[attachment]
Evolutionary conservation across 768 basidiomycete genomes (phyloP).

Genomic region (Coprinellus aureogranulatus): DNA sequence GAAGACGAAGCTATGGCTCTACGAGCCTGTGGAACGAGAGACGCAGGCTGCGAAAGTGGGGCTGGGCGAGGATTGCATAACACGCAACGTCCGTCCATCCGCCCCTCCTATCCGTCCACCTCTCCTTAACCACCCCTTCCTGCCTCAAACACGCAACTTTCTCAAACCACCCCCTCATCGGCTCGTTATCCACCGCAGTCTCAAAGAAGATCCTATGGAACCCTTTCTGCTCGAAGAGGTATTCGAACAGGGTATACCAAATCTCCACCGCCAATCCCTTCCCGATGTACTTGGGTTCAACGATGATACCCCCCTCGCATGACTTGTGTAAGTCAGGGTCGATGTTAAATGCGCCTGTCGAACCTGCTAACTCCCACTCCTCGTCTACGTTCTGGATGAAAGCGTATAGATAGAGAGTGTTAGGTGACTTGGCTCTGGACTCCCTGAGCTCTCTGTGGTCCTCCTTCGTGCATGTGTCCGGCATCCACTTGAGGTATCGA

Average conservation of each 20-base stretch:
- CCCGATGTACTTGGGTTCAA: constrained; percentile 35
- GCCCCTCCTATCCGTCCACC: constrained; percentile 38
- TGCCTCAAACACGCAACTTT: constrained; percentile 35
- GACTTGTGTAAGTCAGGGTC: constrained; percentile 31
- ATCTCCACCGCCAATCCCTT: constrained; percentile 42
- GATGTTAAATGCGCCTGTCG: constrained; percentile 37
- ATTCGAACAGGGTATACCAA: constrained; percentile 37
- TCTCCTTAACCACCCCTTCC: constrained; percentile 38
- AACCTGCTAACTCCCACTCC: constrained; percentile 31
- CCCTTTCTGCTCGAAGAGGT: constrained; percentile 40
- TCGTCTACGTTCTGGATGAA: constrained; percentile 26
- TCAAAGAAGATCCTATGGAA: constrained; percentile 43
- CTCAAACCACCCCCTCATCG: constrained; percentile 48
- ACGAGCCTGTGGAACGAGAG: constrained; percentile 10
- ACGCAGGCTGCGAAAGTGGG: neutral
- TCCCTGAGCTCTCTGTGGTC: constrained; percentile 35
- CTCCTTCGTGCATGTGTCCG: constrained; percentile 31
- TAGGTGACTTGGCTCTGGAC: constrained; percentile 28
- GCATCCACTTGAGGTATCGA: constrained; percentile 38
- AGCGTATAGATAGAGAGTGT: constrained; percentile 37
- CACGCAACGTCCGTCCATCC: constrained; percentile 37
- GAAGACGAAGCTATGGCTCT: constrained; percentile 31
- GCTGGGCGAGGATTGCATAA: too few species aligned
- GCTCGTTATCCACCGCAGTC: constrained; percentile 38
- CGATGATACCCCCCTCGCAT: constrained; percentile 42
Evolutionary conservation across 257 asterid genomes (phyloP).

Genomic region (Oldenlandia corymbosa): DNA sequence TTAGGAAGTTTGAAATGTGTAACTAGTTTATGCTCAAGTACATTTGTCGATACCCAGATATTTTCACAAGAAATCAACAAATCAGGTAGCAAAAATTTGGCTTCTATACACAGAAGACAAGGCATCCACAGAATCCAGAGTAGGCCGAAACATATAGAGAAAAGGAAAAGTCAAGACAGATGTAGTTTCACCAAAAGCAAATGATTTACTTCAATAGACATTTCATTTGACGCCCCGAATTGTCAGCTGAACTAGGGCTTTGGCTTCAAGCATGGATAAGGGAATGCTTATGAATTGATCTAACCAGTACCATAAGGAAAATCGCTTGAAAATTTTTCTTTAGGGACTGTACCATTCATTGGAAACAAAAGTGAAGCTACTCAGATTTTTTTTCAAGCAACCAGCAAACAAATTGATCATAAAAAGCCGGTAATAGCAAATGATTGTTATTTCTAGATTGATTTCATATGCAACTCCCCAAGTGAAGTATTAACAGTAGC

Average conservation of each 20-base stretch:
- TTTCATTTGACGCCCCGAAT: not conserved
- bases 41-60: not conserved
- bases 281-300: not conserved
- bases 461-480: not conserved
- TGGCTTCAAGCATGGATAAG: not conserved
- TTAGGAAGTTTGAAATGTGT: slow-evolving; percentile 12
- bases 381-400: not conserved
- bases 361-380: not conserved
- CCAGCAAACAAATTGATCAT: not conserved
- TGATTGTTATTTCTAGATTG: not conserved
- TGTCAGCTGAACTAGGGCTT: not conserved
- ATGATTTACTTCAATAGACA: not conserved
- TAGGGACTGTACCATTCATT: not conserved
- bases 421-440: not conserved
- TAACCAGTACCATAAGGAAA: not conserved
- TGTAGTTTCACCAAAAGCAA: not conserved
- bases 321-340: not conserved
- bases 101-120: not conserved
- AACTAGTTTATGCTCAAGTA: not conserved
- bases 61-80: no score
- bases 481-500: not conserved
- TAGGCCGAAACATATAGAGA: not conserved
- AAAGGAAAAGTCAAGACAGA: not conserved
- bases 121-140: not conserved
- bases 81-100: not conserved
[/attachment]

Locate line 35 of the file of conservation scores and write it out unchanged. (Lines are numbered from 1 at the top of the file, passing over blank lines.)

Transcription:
- bases 461-480: not conserved